Change in Going Far

At home again, back on this couch.
My eyelids droop; I am a grouch.
When it comes to travel in a car,
I’m not so sure that I can vouch

for refreshing change in going far
and stopping in some hotel bar–
to piped-in music’s thumping beat,
crossing the lobby like a star.

Nor having different things to eat,
no vegetables but lots of meat.
Now I’m back to peace and health,
but, oh, that detour, short and sweet!



For NaPoWriMo, Day 18.



Lies in Springfield

I don’t wish I were downstairs in the No-Name Bar
or still looking out at the greenish, clouded moon.
I’m perfectly fine sitting on the toilet to type this,
and I don’t feel like a jerk for the under-door sliver
of light while my family is sleeping. I never feel bad
about any of these small gaffes and blunders, the
many ways I am inconsiderate, oafish. Actually, I am
never oafish. I swan about and am pure delight to
everyone I meet. I skim over the surface of the earth
like a low-lying cloud–a kittenish cloud, all foggy
caress, never causing low-visibility accidents, my
wet fingers never ever wrapped around your eyes.



For NaPoWriMo, Day 16.


San Francisco Unseen

Don’t talk to me about the automatons—

Laughing Sally at the Musée Mécanique,
how she cackled and seemed to whisper
my name as small, cracked bells chimed

over an artificial bay where robotic sea lions
(with convincing stench) formed my initials
while decommissioned battleships, perfect
scale models, kept watch. Even now, doll-size

Beats stagger outside false City Lights,
and Chinatown, that phantom diorama,

rises, falls, breathes real fog.




If it’s Tuesday p.m., check out Open Link Night at dVerse Poets.


Fruit Crate Labels, Seattle

It’s coming up on ten years since I was thirty, standing on
the side of a hill with my husband in downtown Seattle,
the city where I was born—or I was born near it, anyway,
which is what you say when you’re as suburban as I am,
or was. I am urban now, so I know how it is to stand and
smile politely, interject a word or two, as a stranger jabbers
at you—in this case, about virtual reality helmets. That was
just the thing to listen to in 2003, how everything was right
on the verge of changing. And it was; he was right about that,
the antique store employee who followed us to keep talking
after I had paid $75 for a stack of fruit crate labels, brightly
inked and printed, and then piled in a warehouse, unused
for decades, preserved—as was explained on a small square
of paper stuck to the back of each plastic sleeve. I thought
these would be my new things—collecting fruit crate labels,
visiting Seattle. But now, I could no more drop $75 on labels
than I could go back there to see if the city still slants as it
once did, whether the hill is still there, the store, the man,
if he ever made his fortune in the virtual world, or whether
he found, as we did, just how real actual reality can be.


For NaBloPoMo and PAD Challenge, Day 26 (prompt: write about something you collect or wish you could collect).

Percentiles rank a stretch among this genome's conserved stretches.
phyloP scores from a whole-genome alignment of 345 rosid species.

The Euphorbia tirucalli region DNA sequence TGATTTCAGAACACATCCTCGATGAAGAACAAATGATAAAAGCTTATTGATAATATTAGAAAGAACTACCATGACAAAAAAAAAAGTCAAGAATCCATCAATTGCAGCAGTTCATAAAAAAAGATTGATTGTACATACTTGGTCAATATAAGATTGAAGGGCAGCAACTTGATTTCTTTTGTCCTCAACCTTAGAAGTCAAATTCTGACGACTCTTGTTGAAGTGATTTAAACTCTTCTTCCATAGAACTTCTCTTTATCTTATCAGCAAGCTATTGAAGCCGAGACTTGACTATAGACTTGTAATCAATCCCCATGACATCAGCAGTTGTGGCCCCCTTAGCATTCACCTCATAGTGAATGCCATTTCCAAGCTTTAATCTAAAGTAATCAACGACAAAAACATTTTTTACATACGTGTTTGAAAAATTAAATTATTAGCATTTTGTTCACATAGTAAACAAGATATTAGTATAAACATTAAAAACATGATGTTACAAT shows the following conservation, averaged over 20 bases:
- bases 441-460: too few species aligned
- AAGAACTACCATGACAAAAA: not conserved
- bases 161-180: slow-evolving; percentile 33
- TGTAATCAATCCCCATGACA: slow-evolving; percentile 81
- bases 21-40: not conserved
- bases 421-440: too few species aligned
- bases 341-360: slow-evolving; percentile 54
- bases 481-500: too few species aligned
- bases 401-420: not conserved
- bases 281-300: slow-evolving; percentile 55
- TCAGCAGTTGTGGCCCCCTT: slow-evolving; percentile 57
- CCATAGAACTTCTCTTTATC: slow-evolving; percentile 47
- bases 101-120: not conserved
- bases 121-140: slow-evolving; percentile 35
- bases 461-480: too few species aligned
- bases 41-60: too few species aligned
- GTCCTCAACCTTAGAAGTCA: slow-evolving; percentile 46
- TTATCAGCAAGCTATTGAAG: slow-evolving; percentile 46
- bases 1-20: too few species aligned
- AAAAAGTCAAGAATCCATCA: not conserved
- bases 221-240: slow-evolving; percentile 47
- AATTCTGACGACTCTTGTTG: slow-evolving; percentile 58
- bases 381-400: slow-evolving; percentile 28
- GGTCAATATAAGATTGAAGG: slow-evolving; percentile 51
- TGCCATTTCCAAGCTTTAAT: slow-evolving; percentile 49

In the circle of the road,
the oldest circle, of home and away,
we roll on four circles to close
big circles of child and parent,
child and grandparent.

Though we know the circle
can never be unbroken
by distance, by who knows
what gaps in understanding,
differences in seeing,

(How is it that people can
love each other and yet want
such different worlds? Oh,
but they can. They can.)
yet we will try it, sometimes

fail, always try it again,
this trick of bringing our
loose ends together, being
whole, that being enough
for at least a few round days.



For PAD Challenge, Day 7 (prompt: a circle poem) and NaBloPoMo.


NaPoWriMo, Day 28: Space

Snorkeling in Mexico

In a cave of chalk, the bats cling,
and some swoop. If you keep
your head down, you can

forget them; you can see yourself
clearly, chalk-gray hands and legs,
as if this is your real color, and
you’ve never seen it until now.

Your mask, your face in the water.
Look. There are tiny, colorless fish
darting through the one shaft of

dust-watered sun that lances down
from a hole in the roof of the cave
and unites everything, is the center,
the reason for all the life here.

Clearer than clear. Cleaner than clean.

At the edge, the mouth of the cave,
the people wait, your fellow tourists
who stepped out of the van, walked
down the farm path, like you, but
saw the bats and could not enter

this space, deep and cold, dark,
where you and your husband
drift in and out of the sun, until
you are no different from the fish.



NaPoWriMo, Day 23: Let’s Get Ekphrastic

Phone Books in Strange Towns

thin, yellow
rustle between

hotel room
a guide to

where I am,
what businesses
prevail here,

where pizza
comes from
if I order it,

where to get
a car fixed
if I had one.

street names,
area code,

there are
white pages,

too; I scan
for last names:
do I know

anyone here?
does anyone
know me?

most times,
now, there is
no book

in the drawer
other than
the Bible,

the Mormon

have answers,
place them

like crumbs,
but no one
leaves me

the path
I most want
to follow.



OK, only sort of ekphrastic …. Truthfully, I don’t like ekphrastic poems much — either writing or reading. (But if you wrote one today, I’m sure it’s terrific.) There are some really great examples, some ekphrastic poems that really do work on their own. But all too often, the sense I get — again, both as a writer as a reader — is, “Ehh, you kind of had to be there.” The word is a problem, too: For some reason, “ekphrastic” has always sounded like a painful, gassy condition to me. So, I kind of thumbed my nose at today’s prompt … but I really do love to see a phone book when I travel on business. They’re not works of art, certainly, but I decided to celebrate them anyway.